Securing Citrix Broker XML Service without IIS

So you want to secure the XML traffic going from StoreFront to your Controllers (Brokers)… I think that’s a good decision!

In many enterprise level deployments I encounter the following are true:

  • They want to Secure XML – the transaction between StoreFront and the Controllers that contains user information. It’s obscured over plaintext but SSL is always better!
  • They DO NOT have IIS installed on the Controllers (as in, no Director or StoreFront roles installed) to keep services isolated and lower the attack surface.

Instructions here are good: https://support.citrix.com/article/CTX200415 and that link also includes methods for using IIS and also not. I’ve used that article for some time now.

I wanted to highlight some tips and tricks about this process- just to make sure the procedure is clear!

Choose a Secure XML Service Port

Make a design decision on the port you want to use. Default for SSL of course is 443 but you can use anything you like, for example 6443 or 8443- as long as it’s not in use elsewhere on the controller you are fine. Note- because the Broker service can use the same ports for different functions, it can share for this function if you like. In our examples, we’ll use 8443

So first, you’ll open an elevated command prompt and navigate to the service directory, typically

cd c:\Program Files\Citrix\Broker\Service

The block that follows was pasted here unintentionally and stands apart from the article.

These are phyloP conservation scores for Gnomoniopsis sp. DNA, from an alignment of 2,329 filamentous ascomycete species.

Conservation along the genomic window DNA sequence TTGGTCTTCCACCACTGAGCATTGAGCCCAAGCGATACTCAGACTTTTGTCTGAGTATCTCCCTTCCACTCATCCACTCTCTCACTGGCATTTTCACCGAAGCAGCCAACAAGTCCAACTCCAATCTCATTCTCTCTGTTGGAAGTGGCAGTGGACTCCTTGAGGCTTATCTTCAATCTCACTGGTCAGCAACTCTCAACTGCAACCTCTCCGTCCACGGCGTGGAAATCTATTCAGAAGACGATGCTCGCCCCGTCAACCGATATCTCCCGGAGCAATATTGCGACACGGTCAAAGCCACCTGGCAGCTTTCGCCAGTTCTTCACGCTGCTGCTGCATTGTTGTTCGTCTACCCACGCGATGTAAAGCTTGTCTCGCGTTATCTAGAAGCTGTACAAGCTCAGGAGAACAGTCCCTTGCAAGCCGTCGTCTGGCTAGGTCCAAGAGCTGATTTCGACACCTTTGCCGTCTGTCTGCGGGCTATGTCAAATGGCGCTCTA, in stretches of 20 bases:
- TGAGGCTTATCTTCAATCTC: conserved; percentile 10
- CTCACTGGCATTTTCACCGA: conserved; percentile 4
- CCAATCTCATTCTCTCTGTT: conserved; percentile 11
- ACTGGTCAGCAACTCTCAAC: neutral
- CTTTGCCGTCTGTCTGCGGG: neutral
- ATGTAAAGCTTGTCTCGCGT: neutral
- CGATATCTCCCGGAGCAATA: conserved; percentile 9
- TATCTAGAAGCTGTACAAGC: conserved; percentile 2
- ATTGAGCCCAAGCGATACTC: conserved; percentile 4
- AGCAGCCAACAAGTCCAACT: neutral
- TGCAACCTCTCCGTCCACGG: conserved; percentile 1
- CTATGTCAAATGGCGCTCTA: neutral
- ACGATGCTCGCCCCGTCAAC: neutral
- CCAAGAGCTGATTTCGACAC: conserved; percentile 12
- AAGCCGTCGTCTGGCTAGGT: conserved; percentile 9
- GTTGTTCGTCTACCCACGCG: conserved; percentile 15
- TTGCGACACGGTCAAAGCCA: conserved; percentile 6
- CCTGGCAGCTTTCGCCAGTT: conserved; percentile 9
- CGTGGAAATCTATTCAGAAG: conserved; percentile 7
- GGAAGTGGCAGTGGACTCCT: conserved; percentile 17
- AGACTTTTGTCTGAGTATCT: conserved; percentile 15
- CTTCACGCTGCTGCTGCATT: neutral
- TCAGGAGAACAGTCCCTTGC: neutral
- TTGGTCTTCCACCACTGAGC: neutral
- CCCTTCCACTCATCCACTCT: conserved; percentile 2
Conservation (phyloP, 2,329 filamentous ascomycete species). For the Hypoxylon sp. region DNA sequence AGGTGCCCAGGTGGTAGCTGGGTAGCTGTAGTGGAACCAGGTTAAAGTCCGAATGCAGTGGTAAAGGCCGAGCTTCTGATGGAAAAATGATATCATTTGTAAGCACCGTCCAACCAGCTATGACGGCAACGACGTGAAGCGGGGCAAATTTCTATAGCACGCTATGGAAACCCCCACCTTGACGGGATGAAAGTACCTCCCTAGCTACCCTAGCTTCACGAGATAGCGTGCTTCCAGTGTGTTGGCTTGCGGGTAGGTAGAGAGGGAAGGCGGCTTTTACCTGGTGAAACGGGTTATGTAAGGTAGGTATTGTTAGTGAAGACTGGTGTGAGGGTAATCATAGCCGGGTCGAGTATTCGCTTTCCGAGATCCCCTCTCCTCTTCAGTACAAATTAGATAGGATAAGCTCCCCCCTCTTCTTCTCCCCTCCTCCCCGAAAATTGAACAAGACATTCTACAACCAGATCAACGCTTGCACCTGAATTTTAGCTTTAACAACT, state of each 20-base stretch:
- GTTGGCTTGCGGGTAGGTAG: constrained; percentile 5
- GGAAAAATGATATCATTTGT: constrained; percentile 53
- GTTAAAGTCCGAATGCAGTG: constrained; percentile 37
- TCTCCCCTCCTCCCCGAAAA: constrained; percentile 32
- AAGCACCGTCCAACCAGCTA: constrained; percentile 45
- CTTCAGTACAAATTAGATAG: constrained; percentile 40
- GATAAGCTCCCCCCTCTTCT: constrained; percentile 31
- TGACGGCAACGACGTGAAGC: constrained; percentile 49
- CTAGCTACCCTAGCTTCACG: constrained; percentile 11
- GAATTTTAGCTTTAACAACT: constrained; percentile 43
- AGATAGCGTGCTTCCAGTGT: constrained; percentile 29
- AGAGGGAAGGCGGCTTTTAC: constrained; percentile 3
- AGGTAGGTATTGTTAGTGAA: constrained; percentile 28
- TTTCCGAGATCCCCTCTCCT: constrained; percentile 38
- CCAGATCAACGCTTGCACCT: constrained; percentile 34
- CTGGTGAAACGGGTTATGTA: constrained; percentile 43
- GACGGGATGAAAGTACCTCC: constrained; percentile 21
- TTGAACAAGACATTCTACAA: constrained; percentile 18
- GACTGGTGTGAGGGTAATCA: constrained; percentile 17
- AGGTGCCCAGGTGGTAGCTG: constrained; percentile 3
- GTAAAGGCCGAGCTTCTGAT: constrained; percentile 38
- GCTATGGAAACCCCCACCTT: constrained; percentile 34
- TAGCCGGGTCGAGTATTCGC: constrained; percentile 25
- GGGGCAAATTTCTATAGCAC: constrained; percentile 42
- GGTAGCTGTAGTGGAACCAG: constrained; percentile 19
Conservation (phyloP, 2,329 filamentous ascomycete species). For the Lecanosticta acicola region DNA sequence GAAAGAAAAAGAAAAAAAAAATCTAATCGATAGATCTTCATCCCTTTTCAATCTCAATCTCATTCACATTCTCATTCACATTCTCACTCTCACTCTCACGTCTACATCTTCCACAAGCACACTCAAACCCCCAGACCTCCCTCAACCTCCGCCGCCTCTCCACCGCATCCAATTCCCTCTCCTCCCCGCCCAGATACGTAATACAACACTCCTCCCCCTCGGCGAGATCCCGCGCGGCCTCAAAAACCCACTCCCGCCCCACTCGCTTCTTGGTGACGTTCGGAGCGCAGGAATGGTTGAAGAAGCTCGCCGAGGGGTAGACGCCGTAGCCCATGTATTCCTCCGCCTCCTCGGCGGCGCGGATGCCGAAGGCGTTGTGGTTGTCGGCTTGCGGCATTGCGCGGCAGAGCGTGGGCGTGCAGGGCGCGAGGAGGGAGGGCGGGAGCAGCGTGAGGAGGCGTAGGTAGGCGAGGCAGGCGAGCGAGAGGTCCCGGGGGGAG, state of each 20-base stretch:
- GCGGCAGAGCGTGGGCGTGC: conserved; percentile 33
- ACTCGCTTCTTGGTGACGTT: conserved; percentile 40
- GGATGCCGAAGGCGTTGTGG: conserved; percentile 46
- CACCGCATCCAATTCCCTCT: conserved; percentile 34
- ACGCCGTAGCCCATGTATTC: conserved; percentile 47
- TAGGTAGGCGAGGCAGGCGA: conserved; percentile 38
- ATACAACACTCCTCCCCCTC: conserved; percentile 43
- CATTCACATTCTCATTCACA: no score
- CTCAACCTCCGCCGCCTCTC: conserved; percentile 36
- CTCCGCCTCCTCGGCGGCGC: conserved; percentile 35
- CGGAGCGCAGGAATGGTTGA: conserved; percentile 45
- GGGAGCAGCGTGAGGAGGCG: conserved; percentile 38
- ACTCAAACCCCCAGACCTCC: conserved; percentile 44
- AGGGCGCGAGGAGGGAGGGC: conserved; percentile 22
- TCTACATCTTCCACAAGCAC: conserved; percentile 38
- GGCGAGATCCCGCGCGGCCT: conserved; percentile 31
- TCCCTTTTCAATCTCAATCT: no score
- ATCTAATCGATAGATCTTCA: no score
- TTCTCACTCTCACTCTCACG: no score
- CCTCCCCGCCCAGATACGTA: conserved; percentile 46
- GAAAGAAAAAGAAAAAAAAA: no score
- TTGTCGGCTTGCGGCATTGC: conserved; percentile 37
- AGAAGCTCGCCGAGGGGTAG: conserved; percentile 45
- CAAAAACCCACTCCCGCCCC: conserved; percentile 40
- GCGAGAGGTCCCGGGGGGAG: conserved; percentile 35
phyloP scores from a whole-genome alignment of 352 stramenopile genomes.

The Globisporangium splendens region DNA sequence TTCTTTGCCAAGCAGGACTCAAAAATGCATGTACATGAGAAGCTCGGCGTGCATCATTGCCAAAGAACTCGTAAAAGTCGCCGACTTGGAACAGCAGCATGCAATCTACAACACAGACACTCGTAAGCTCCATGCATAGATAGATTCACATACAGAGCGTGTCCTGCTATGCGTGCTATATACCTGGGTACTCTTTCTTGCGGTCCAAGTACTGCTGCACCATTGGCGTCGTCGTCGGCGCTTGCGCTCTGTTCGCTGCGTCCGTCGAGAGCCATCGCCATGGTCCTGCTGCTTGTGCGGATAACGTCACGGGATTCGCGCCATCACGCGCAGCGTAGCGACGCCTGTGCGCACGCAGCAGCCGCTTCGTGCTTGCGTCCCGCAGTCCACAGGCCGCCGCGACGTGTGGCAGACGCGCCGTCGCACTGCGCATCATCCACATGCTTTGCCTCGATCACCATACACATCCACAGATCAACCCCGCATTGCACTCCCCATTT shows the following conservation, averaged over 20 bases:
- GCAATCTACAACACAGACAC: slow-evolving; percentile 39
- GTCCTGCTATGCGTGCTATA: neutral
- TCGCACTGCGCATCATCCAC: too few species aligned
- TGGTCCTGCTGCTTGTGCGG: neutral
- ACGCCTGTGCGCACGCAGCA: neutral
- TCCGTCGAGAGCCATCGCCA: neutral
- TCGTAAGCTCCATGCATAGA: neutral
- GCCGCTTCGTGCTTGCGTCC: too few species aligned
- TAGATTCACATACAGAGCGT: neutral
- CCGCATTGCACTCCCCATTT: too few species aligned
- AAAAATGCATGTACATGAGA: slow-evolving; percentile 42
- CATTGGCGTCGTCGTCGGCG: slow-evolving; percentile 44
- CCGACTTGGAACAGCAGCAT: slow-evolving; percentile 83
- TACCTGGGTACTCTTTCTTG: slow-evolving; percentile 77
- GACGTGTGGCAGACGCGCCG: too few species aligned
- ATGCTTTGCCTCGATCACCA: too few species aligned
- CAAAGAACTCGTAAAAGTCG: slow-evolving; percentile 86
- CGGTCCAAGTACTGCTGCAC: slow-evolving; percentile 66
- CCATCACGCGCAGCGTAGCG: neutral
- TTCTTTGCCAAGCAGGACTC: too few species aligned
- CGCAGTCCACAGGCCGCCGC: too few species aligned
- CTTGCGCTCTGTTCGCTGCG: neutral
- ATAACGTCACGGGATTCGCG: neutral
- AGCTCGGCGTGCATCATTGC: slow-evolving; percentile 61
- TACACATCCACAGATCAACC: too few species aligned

run the command

BrokerService -storefronttlsport 8443
(remember to change the port to whatever you designed)

Note- this command to specify the secure XML port was previously -wisslport. This changed after 7.11 but in my testing the old command does still work.

Bind the Certificate

I’m not going to go into the process of requesting a certificate here. Make friends with Google 😉 Install the Cert- I will typically use MMC and the Certificate management. Remember to use the Local Machine account, and put the cert in the Personal store. It sounds counterintuitive but that is how it is done.


Once installed, Note the Expiration date of the cert. Make yourself a scheduled task for about a month before that date to revisit this process. You will need to rebind the certs or your users will not be able to log on using that broker service.

Pro Tip: Use different SSL Certificate dates for each Broker. That way, if you forget to update the certs before the expiration date you’ll have a few days before users can’t logon at all.


We’ll use a netsh command for this. I find it best to use Notepad or another text editor like Notepad++ to build the commands first, then paste into a command line. For this, you can use PowerShell but I’m not sure what the point is- this is not a PowerShell command. First, add in the following:

netsh http add sslcert

Determine the IP address to bind. If you want to bind a specific IP address, make sure you have IPv6 disabled. Most people will want to specify a specific IP to bind to their service, but it is possible to bind to all incoming addresses. In our example, we’ll say the address is 10.0.0.50, but you can use 0.0.0.0 for all. We’ll use the entry ipport=<IP>:<port>
Our command should now read something like:

netsh http add sslcert ipport=10.0.0.50:8443

Next, you’ll want to grab the Certificate Hash number of the cert. Double click the certificate to open it, and click the Details tab. Select the Thumbprint. Copy the text in the box.

(note- if you hate your life you can do this same thing within the Registry Editor)

Return to Notepad, add certhash= and paste the text into it. Remove the spaces between the hexidecimal sets of two that you copied. You should have 40 characters total. I’ll create some gibberish here for the certhash, but our command should look like this:

netsh http add sslcert ipport=10.0.0.50:8443 certhash=39AB8CB5432AA54601D50D49B6875191D85AB3CA